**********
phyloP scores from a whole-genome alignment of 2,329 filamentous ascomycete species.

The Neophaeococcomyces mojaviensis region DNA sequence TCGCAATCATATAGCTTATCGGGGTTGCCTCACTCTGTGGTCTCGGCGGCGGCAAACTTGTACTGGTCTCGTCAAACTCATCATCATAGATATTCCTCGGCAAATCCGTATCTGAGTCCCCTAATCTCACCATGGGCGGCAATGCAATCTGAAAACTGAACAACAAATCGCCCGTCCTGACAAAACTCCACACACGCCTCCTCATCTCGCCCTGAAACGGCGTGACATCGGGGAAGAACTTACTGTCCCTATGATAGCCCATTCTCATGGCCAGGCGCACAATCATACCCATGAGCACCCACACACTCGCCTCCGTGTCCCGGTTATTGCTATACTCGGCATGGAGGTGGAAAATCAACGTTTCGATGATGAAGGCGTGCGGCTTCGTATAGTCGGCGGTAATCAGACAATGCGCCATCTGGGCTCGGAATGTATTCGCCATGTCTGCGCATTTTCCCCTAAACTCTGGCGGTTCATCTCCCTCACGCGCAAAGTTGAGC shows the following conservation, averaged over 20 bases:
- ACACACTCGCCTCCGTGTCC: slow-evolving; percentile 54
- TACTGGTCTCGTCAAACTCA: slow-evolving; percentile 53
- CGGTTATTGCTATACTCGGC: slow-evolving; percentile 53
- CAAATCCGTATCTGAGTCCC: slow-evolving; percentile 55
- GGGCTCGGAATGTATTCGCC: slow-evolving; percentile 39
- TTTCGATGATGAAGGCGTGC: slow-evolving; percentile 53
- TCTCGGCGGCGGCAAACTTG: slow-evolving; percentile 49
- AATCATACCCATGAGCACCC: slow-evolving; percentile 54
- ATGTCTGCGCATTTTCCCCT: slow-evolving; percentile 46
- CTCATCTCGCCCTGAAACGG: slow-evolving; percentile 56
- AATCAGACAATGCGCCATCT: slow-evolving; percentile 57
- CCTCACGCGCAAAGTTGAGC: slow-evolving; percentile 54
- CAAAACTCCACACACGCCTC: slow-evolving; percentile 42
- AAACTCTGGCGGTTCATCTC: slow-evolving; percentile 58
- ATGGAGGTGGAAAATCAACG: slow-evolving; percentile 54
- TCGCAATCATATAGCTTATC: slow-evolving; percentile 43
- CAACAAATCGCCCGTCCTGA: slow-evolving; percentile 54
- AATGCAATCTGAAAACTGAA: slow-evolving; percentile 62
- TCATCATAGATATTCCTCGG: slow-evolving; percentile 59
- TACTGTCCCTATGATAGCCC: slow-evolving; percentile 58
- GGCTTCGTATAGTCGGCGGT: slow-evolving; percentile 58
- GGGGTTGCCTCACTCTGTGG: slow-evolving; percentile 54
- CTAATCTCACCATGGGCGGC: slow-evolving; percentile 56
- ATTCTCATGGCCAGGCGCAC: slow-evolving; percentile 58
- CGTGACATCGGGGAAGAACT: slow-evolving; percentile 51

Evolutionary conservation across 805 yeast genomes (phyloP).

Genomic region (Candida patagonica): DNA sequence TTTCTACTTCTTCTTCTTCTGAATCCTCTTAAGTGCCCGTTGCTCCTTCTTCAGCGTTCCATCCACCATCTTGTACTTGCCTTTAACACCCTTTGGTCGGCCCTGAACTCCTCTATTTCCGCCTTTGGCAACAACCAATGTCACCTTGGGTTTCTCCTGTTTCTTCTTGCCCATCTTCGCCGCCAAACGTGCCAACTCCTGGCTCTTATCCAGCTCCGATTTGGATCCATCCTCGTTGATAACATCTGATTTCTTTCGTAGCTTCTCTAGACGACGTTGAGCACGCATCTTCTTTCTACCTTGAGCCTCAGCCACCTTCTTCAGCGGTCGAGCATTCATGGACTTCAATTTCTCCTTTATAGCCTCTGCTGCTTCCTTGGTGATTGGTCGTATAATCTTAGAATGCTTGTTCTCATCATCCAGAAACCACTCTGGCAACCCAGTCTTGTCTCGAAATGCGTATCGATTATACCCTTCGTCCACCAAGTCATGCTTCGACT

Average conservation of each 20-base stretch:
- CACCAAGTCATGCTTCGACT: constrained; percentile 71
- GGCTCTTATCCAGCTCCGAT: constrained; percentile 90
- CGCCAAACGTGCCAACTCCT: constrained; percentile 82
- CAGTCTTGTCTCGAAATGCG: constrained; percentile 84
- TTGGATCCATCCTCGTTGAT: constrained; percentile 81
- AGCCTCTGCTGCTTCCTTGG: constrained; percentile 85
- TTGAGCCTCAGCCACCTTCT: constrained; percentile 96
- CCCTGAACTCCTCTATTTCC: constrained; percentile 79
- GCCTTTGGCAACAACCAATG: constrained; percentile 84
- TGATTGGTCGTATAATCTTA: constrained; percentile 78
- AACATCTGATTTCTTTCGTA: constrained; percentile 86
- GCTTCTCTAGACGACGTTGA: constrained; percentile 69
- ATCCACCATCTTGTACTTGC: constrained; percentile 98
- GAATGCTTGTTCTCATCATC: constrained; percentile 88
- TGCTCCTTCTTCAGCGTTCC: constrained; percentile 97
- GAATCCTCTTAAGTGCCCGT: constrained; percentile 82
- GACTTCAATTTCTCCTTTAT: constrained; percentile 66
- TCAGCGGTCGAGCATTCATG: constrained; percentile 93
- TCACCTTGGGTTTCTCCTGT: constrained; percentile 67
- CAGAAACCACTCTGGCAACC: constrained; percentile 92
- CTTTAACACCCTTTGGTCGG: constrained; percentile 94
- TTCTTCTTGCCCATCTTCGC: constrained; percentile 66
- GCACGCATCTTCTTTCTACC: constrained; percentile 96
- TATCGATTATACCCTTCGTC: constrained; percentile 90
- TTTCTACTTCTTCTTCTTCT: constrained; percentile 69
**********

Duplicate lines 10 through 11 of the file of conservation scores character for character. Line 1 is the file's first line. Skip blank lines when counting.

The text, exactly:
- AATCATACCCATGAGCACCC: slow-evolving; percentile 54
- ATGTCTGCGCATTTTCCCCT: slow-evolving; percentile 46